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Perea v. State

Court of Appeals of Arkansas

June 5, 2019

MARIO LOPEZ PEREA, JR.APPELLANT
v.
STATE OF ARKANSASAPPELLEE

          APPEAL FROM THE BENTON COUNTY CIRCUIT COURT [NO. 04CR-17-292] HONORABLE BRAD KARREN, JUDGE

          Tara Ann Schmutzler, for appellant.

          Leslie Rutledge, Att'y Gen., by: Adam Jackson, Ass't Att'y Gen., for appellee.

          BART F. VIRDEN, JUDGE

         A Benton County jury convicted appellant Mario Lopez Perea, Jr., of attempted sexual assault in the second degree. He was sentenced as a habitual offender to twenty years' imprisonment. Counsel has filed a no-merit brief pursuant to Anders v. California, 386 U.S. 738 (1967), and Arkansas Supreme Court Rule 4-3(k), along with a motion to withdraw. In accordance with Rule 4-3(k)(2), the clerk of this court furnished Perea with a copy of counsel's brief and informed him of his right to file pro se points for reversal. Perea filed pro se points, and the State has responded. Because counsel's no-merit brief does not comply with Anders and Rule 4-3(k), we deny her motion to withdraw and order rebriefing to give her an opportunity to cure any deficiencies. We thus order counsel to file a substituted abstract, addendum, and brief within fifteen days of the date of this opinion.

         I. Procedural Background

         Perea was charged with second-degree sexual assault under Ark. Code Ann. § 5-14-125(a)(1) (Supp. 2017), which provides that a person commits sexual assault in the second degree if the person engages in sexual contact with another person by forcible compulsion. There were several pretrial hearings, including arraignment hearings, an omnibus hearing, pretrial status hearings, and a motions hearing. A jury trial was held on December 11 and 12, 2017.

         The State introduced testimony by the victim, her grandfather, and her mother. The State also presented the testimony of several law enforcement officers, and a video of an interview between police and Perea was played for the jury. After the State rested, trial counsel moved for a directed verdict, which was denied.

         Perea testified in his own defense. Trial counsel then renewed his directed-verdict motion, which was again denied. The jury found Perea guilty of the lesser-included offense of attempted sexual assault in the second degree.

         During the sentencing phase, the trial court read a jury instruction regarding Perea's habitual-offender status and then read the four prior felony convictions into the record. There was no objection by trial counsel. The State introduced victim-impact statements, and Perea introduced two photos of him with small children. The jury fixed Perea's sentence at twenty years' imprisonment with no fine. The trial court sentenced Perea in accordance with the jury's verdict.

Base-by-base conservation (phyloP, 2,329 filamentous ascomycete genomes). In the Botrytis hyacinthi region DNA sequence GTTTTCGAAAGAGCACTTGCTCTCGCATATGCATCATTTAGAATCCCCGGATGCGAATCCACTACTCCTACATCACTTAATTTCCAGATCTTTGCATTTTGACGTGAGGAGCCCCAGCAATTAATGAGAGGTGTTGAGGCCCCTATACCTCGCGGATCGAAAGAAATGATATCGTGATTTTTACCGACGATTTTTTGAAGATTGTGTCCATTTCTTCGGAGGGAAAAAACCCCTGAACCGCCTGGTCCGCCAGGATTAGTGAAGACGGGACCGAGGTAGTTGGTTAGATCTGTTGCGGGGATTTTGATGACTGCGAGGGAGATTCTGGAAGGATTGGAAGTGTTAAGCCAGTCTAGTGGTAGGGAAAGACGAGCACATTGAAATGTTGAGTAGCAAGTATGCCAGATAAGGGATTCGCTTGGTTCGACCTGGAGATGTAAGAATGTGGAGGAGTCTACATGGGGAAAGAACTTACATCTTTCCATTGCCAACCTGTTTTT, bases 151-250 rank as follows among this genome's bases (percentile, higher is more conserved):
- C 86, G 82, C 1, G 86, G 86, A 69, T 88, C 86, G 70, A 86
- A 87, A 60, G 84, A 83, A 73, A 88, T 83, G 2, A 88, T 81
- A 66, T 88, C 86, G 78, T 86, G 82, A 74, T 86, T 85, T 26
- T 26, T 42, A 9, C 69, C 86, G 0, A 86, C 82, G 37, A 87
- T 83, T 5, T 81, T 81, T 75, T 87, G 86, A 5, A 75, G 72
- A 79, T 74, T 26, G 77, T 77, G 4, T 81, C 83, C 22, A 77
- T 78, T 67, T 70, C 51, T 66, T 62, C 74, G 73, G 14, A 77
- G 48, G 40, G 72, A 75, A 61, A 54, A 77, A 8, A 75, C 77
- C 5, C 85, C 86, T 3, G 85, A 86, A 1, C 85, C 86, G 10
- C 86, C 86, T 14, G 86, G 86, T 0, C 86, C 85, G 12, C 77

Trial counsel, on Perea's behalf, filed a timely notice of appeal from the conviction. Trial counsel's subsequent motion to withdraw was granted, and appellate counsel was appointed to represent Perea. Appellate counsel has filed a motion to withdraw on the basis that the appeal is wholly without merit.

         II. Counsel's No-Merit Brief

         A request to withdraw on the ground that the appeal is wholly without merit shall be accompanied by a brief including an abstract and addendum. Ark. Sup. Ct. R. 4-3(k)(1). The brief must contain an argument section that consists of a list of all rulings adverse to the defendant made by the trial court on all objections, motions, and requests with an explanation as to why each adverse ruling is not a meritorious ground for appeal. Id. In deciding whether to allow counsel to withdraw from appellate representation, the test is not whether counsel thinks the trial court committed no reversible error, but rather whether the points to be raised on appeal would be wholly frivolous. Eads v. State, 74 Ark.App. 363, 47 S.W.3d 918 (2001). We are required to determine whether the case is wholly frivolous after a full examination of all the proceedings. Vail v. State, 2019 Ark.App. 8.

         Counsel asserts that there were three adverse rulings, including the denial of Perea's motion for a directed verdict; however, ...


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